Movies: October 2010 Archives

"Is this a romance we're having? Is that what it is?" - SETH BRUNDLE, a brilliant but socially awkward scientist who's working on something that will change the world and human life as we know it

Mainstream horror cinema was in a bad way in the mid-'80s. Following the boffo box office of Halloween in 1978 and especially Friday the 13th in 1980, theaters (and video store shelves) were soon glutted with imitation slasher flicks about masked maniacs stalking frequently unclothed young women and hacking them to pieces with assorted kitchen utensils and gardening tools. This is, of course, not to forget the innumerable sequels these films engendered, few of which existed for anything other than mercenary reasons. This trend was also occasioned by a veritable race to the bottom with makeup artists of all skill levels competing to see who could devise the most nauseating gore effects which, more often than not, had to get cut back significantly in order for the films in which they appeared to get the all-important "R" rating. (This was well before the vogue for "unrated" video releases, so if something didn't cut the muster with the MPAA it generally wouldn't get seen outside of the grindhouses and urban markets.)

This is, of course, not to suggest that all was doom and gloom. Discriminating horror fans who dug a little deeper were rewarded with the occasional gem, and there were certain directors who could be counted on to deliver the genre goods while still treating their subjects with a certain amount of intelligence. One such director was Canadian auteur David Cronenberg, who had started making a name for himself a decade earlier with a low-budget film called Shivers, which was renamed They Came from Within when it was released in the States and caused a stir among horror aficionados. Over the next few years he followed it with Rabid (the legitimate acting debut of Behind the Green Door star Marilyn Chambers), The Brood (which was identified as a cult movie by no less an authority than Danny Peary) and Scanners (which was his commercial breakthrough in the American market). Being number one at the box office for one weekend (as Scanners was) brought Cronenberg to the attention of Hollywood and thus began the process of introducing his work to a wider audience. Of course, a major part of that would involve downplaying the extreme imagery (like the phallic organ in Chambers's armpit in Rabid or the exploding head in Scanners) that punctuated Cronenberg's films. What appealed to the Fangoria crowd wouldn't necessarily fly with general audiences -- not without some help.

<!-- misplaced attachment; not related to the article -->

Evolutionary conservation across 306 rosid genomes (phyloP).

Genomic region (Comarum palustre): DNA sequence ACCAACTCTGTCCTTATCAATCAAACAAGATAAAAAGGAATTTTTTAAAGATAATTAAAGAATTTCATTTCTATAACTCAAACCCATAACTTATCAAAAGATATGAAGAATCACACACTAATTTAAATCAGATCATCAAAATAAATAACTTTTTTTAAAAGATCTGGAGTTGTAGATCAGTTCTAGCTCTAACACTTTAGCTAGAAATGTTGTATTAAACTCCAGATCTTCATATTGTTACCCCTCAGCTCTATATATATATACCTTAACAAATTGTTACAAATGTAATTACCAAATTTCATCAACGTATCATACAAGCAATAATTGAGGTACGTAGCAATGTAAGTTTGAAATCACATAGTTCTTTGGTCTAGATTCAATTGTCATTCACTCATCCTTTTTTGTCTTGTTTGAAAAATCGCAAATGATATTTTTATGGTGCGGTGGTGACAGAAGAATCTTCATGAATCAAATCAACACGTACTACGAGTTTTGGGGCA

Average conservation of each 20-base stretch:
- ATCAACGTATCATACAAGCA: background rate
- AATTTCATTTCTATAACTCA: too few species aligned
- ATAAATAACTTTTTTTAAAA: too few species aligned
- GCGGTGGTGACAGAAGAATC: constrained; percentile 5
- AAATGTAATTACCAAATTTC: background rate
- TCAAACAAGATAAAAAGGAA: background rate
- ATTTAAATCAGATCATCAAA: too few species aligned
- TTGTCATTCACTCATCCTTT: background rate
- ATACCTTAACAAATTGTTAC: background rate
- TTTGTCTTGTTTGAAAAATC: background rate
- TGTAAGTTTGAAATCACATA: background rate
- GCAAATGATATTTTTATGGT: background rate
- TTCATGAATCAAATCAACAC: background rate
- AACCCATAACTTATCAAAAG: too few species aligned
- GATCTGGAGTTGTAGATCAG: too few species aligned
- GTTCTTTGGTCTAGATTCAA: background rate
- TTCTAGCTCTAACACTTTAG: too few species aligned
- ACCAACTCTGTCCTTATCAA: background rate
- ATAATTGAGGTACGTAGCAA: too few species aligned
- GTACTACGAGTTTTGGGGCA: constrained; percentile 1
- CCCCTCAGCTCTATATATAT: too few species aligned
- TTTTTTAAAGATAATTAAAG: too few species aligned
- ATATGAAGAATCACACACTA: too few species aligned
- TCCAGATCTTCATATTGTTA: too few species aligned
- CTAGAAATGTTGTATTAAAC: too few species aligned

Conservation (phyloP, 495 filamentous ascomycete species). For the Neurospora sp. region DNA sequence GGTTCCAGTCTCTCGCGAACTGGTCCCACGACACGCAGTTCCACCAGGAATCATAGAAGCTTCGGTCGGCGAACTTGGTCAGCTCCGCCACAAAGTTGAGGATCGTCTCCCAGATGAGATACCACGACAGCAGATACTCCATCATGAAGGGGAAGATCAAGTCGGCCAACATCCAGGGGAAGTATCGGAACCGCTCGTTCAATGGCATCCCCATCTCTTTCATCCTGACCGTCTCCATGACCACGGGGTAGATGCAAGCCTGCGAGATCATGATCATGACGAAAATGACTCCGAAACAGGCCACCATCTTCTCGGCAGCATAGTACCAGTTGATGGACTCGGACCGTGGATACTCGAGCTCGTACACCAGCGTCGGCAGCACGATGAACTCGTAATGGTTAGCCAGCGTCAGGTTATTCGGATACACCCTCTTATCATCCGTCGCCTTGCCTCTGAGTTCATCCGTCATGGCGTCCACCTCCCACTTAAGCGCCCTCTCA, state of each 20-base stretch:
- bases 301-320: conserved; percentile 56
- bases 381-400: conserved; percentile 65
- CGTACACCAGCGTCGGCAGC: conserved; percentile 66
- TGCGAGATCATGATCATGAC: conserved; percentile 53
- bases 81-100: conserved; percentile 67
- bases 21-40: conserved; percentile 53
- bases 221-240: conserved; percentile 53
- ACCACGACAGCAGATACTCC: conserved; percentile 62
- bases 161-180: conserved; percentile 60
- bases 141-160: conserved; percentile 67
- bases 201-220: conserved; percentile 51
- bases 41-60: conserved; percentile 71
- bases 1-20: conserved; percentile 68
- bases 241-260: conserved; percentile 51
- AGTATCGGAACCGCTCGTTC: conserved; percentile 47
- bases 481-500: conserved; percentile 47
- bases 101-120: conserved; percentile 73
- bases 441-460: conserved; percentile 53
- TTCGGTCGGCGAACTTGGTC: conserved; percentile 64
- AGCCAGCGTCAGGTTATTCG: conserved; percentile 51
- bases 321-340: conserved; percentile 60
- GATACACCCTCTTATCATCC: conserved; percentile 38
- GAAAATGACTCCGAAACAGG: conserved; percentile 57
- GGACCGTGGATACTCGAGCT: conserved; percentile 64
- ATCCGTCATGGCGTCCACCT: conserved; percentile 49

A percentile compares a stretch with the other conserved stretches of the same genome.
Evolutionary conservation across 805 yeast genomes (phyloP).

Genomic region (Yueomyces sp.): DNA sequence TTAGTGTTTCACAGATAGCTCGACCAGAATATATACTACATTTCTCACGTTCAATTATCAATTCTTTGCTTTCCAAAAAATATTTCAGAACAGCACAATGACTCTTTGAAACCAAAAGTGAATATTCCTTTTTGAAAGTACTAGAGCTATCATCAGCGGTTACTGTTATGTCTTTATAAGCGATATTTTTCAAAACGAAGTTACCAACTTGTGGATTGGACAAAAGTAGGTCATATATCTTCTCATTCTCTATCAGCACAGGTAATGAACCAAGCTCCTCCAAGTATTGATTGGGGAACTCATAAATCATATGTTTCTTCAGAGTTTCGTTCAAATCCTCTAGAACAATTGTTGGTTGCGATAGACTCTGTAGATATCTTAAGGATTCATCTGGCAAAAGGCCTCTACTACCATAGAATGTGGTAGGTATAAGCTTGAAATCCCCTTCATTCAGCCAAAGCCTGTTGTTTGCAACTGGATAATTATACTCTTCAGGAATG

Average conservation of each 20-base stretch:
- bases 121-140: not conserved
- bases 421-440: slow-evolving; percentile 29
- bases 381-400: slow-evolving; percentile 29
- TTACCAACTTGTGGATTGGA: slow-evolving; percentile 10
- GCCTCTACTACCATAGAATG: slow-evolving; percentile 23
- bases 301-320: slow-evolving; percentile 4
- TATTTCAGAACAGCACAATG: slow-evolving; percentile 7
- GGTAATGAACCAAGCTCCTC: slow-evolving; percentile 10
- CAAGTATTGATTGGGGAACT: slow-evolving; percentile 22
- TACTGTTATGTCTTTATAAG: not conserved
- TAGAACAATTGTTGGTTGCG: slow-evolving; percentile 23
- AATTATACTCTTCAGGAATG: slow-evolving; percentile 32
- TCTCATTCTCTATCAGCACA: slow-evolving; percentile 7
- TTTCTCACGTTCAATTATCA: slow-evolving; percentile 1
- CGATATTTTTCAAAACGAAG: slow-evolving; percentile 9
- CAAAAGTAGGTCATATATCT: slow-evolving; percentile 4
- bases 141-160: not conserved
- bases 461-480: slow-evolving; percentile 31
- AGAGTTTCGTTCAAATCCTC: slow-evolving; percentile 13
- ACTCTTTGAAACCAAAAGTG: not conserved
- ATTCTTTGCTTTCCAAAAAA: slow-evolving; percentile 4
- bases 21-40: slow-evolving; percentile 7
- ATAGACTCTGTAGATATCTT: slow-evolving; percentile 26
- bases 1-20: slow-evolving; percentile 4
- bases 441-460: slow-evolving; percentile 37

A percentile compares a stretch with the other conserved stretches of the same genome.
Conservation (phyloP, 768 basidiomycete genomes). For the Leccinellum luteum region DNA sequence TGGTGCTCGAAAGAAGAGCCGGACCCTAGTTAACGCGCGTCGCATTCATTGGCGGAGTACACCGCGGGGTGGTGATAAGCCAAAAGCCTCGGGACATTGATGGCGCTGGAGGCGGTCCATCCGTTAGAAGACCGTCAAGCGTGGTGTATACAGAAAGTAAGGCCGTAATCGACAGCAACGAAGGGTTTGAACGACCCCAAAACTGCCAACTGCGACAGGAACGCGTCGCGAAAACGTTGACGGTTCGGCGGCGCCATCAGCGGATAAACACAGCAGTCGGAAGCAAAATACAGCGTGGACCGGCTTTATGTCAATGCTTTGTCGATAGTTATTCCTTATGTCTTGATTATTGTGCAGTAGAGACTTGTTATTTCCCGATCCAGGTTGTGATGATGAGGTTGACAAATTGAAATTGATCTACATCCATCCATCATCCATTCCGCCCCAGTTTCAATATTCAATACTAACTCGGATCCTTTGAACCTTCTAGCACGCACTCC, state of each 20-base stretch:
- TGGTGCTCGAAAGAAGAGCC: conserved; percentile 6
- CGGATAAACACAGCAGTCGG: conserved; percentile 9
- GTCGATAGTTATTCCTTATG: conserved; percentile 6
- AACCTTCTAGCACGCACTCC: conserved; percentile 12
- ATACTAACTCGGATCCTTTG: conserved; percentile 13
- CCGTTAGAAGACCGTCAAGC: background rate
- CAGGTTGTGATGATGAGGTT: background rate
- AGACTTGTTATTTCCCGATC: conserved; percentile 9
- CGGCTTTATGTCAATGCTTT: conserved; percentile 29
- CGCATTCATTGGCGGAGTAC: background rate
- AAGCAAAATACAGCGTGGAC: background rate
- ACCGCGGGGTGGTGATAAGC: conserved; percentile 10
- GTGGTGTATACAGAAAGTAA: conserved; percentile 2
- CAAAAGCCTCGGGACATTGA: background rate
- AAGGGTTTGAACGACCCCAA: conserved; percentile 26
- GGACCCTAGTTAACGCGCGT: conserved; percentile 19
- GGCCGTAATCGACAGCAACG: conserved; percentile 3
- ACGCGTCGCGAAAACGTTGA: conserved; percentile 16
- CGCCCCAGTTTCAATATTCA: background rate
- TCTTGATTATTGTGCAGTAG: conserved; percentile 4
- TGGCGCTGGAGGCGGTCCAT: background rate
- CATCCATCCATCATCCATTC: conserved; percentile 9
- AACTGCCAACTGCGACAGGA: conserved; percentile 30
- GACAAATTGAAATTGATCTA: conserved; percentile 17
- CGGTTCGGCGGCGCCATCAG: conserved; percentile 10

Vote 0 Votes

"Take a breath and look around. A lot of folks deserve to die." - AUDREY II, a carnivorous talking plant

Time for a moral self-inventory. What would you do for money? Fame? Love? All three at once? Think it over.

Let's say you lived in misery and poverty and were mocked and rejected on pretty much a daily basis. No one but no one respected you. Pity? Maybe. But respect? No. Let's also say that you were desperately in love with a co-worker who remained sadly out of your reach despite being just a few tantalizing feet away from you each day. Now let's further imagine that you stumbled across a miraculous solution to all your problems, a solution which unfortunately required you to kill a few people. Would you do it? Would you start murdering people? And would you commit further murders to cover up your earlier ones? After all, people are bound to start asking nosy questions...

Legendary B-movie screenwriter Charles B. Griffith seemed to think that, under those particular circumstances, a person of weak character might just become a killer, especially if the first few murders were more or less accidental and if the "victims" were largely unsympathetic. So in 1959, he wrote a cheap but effective little horror-comedy called A Bucket of Blood, in which a simpleminded schlemiel of a busboy (played by Dick Miller) stumbles first into killing and then into overnight success as a sculptor when he turns the corpses of his victims into "statues" by coating them with plaster and passing them off as works of art. The very next year, that film's director, Roger Corman, needed a script pronto in order to take advantage of some standing sets, so Griffith churned out a wackier variation on A Bucket of Blood, amping up the comedic and satiric elements, adding an absurd supernatural threat (a talking killer plant), and generally aiming for a freewheeling sketch-comedy/comic book feel, complete with silly names, throwaway gags, and wacky background signs. The resulting film, The Little Shop of Horrors, told the strange story of klutzy flower shop employee named Seymour (MST3K stalwart Jonathan Haze) whose apparent ticket out of Skid Row was a bloodthirsty talking plant, Audrey, Jr., who demanded human victims. In a way, the carnivorous plant of Little Shop was an even better metaphor for the vicissitudes of fame than the "statues" of Bucket of Blood. A plant, like fame, can either grow or wilt and must constantly be fed and tended to. In any event, Corman and Griffith's Little Shop had a shadowy half-life in the 1960s as the bottom half of a double bill with Mario Bava's Black Sunday but went on to be a perennial favorite at campuses and revival houses in the ensuing decades. Such was the film's enduring popularity that in 1982 -- twenty-two long years after its initial, ignoble release -- it became an off-Broadway musical by composer Alan Menken and lyricist Howard Ashman.

Vote 0 Votes

Category Monthly Archives

About this Archive

This page is an archive of entries in the Movies category from October 2010.

Movies: September 2010 is the previous archive.

Movies: November 2010 is the next archive.

Find recent content on the main index or look in the archives to find all content.